by Marion Nestle

Currently browsing posts about: Food-system

Oct 26 2023

Who knew? III. Corn-plus-soybean share of US crop acreage

Here’s my third Who Knew post of the week, this one an at-a-glance explanation of what’s wrong with the US food system, courtesy of FarmDocDaily.

In 1980 or so, corn and soybeans comprised about 20% each of total crop acreage.  Now it’s 30% each.

To bring this point home:

Recall that more than 40% of US corn is used to feed animals and another more than 40% is used to make ethanol.

Monoculture, anyone?  Lack of biodiversity?  Greenhouse gas emissions?  A focus on feed and fuel, not food?

Time to rethink the food system!

 

Jun 7 2022

USDA issues new Framework for fixing the food system


Last week, the USDA announced its new Framework for Shoring Up the Food Supply Chain and Transforming the Food System to Be Fairer, More Competitive, More Resilient.

The Framework document is long and hard to read.  Here’s a summary:

Framework goals:

  • Building a more resilient food supply chain that provides more and better market options for consumers and producers while reducing carbon pollution
  • Creating a fairer food system that combats market dominance and helps producers and consumers gain more power in the marketplace by creating new, more and better local market options
  • Making nutritious food more accessible and affordable for consumers
  • Emphasizing equity

Framework actions: where the money goes:

Food production

  • $300 million for an Organic Transition Initiative
  • $75 million for urban agriculture

Food processing

Food distribution and aggregation

  • $400 million for regional food business centers
  • $60 million to leverage commodity purchases through Farm-to-School
  • $90 million to prevent and reduce food loss and waste

Food markets & Consumers

Civil Eats has an interview with Secretary Vilsack about all this.  Its point:

While it’s billed as a “transformation,” the framework does not change the foundational structures or practices of the American food system. It does, however, emphasize regionalism, support for organic and urban farming, and nutrition in new ways. That’s a significant shift for the agency, which has historically prioritized efficiency over all else.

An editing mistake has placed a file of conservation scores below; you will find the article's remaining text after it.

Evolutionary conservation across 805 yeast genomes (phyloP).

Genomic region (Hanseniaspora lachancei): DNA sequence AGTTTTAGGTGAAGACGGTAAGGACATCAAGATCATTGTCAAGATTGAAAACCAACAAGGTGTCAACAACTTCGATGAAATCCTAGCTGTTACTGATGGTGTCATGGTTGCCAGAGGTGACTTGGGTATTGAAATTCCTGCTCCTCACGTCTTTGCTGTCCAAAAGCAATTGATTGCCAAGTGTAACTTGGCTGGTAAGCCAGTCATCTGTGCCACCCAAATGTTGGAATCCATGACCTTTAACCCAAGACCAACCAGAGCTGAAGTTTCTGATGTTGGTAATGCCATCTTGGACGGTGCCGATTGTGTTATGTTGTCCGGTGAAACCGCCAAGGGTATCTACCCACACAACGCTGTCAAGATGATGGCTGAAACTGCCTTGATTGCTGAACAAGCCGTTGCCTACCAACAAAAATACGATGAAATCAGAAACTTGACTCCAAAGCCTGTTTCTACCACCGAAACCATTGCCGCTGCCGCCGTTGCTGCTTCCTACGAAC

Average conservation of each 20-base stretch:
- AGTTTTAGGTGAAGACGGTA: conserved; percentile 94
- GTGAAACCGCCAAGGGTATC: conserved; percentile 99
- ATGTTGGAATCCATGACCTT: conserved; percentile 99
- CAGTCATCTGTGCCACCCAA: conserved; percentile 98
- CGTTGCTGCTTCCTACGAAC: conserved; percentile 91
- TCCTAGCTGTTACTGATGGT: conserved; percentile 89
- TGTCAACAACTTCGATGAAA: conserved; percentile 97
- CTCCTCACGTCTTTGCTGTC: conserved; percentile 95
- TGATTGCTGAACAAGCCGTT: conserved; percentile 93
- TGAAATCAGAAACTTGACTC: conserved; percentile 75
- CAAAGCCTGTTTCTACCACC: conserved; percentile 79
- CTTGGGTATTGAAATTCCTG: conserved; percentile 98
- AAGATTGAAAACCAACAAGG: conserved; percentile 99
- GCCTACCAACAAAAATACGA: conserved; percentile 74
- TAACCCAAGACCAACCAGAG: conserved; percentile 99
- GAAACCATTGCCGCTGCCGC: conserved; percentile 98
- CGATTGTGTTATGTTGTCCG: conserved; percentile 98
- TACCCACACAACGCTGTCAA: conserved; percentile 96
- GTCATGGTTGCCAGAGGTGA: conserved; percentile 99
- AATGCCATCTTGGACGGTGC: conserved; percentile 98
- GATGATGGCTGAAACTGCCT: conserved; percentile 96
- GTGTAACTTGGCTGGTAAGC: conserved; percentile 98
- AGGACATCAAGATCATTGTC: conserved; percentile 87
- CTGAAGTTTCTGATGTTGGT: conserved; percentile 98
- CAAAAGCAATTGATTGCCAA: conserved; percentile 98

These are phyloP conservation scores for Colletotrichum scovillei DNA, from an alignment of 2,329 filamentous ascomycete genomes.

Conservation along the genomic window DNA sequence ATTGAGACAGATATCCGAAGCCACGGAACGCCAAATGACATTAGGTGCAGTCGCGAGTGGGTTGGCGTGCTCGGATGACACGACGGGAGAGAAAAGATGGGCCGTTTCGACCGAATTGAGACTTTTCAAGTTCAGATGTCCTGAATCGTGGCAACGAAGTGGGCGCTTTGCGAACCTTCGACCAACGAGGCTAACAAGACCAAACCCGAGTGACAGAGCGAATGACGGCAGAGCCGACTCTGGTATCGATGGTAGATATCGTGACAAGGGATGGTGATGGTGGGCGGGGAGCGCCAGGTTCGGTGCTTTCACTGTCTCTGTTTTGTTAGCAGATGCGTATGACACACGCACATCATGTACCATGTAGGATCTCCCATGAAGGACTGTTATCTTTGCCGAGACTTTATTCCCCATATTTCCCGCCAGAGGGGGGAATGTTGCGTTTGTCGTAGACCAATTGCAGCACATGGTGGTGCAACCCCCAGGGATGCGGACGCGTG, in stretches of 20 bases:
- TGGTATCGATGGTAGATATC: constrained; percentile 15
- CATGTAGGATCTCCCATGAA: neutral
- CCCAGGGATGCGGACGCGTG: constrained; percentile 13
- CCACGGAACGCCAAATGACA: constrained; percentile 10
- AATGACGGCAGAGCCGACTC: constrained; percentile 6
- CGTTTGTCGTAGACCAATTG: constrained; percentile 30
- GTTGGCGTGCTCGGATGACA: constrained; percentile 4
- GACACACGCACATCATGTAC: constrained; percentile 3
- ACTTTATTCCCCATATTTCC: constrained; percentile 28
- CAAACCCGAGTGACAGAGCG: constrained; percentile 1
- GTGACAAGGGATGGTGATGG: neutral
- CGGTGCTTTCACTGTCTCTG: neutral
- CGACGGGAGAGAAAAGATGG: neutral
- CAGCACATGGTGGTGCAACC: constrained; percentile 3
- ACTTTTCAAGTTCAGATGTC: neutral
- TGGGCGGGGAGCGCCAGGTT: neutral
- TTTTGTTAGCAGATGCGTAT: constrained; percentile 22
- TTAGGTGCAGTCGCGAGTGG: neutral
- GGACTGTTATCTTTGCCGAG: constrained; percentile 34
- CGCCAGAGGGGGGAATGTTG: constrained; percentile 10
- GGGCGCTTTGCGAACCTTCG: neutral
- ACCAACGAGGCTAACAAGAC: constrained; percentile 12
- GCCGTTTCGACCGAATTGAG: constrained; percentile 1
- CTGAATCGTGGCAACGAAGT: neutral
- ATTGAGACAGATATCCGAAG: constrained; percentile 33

The White House was also at work last week.  It released an Action Plan on Global Water Security.

Summary: FACT SHEET: Vice President Harris Announces Action Plan on Global Water Security and Highlights the Administration’s Work to Build Drought Resilience.

Strategies (Pillars):

  • Pillar 1: Advancing U.S. leadership in the global effort to achieve universal and equitable access to sustainable, climate-resilient, safe, and effectively managed WASH services without increasing greenhouse gas emissions.
  • Pillar 2: Promoting sustainable management and protection of water resources and associated ecosystems to support economic growth, build resilience, mitigate the risk of instability or conflict, and increase cooperation.
  • Pillar 3: Ensuring that multilateral action mobilizes cooperation and promotes water security.

Will any of this do real good?  Specific initiatives will benefit from the increased funding.

Transforming the food system?  Not quite yet.

 

 

Sep 4 2020

My editorial with Nick Freudenberg

The American Journal of Public Health has just published an editorial I did with Nick Freudenberg, who directs the Urban Food Policy Institute at the CUNY School of Public Health.

“A Call for a National Agenda for a Healthy, Equitable, and Sustainable Food System” [it’s open access and you can read it at that link]

Here’s the abstract:

In less than a month, US voters will choose their next president and Congress, creating the opportunity for food, farm, and social justice activists to shape a new federal food agenda. Whether Democrats sweep the election or Republicans retain the Senate or White House, the devastation wrought by the COVID-19 pandemic, the deepening economic crisis, and the continuing disruptions from climate change demand rethinking how federal food policies can contribute to improved human and planetary health. (Am J Public Health. Published online ahead of print August 27, 2020: e1–e3. doi:10.2105/AJPH.2020.305926)

Our goals:

  1. Reduce hunger and food insecurity
  2. Dismantle systemic racism in the food system
  3. Make healthy affordable food available to all Americans
  4. Reduce burden of diet-related diseases
  5. Support agricultural practices that reduce carbon emissions and other forms of pollution
  6. Protect food workers
  7. Promote food democracy